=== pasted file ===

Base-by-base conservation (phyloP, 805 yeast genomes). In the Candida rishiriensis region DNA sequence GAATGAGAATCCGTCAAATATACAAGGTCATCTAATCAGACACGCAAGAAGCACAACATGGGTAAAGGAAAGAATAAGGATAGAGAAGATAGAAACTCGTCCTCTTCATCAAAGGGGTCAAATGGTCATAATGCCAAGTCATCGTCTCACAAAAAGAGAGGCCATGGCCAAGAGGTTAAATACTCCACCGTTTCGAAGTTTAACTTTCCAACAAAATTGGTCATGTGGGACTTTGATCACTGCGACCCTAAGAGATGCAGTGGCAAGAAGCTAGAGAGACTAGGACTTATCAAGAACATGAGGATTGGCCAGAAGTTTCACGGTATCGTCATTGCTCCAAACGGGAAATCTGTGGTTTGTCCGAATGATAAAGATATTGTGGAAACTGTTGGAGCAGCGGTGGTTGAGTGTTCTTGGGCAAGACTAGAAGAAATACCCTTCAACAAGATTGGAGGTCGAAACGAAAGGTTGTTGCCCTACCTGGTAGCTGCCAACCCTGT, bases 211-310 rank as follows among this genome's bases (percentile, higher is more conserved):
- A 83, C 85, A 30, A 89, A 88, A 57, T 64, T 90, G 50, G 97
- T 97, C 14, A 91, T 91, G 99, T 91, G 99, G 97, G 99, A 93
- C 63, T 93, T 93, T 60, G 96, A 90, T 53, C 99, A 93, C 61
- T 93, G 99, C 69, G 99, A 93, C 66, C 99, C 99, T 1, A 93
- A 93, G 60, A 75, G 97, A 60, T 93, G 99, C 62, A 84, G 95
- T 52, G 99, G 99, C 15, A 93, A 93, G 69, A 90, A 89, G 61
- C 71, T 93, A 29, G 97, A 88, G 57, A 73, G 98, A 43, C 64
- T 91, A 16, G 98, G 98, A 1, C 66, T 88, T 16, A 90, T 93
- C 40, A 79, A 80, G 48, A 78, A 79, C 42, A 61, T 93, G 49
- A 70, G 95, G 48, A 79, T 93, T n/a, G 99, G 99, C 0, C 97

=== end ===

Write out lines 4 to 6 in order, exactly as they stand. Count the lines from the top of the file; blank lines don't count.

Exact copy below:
- C 63, T 93, T 93, T 60, G 96, A 90, T 53, C 99, A 93, C 61
- T 93, G 99, C 69, G 99, A 93, C 66, C 99, C 99, T 1, A 93
- A 93, G 60, A 75, G 97, A 60, T 93, G 99, C 62, A 84, G 95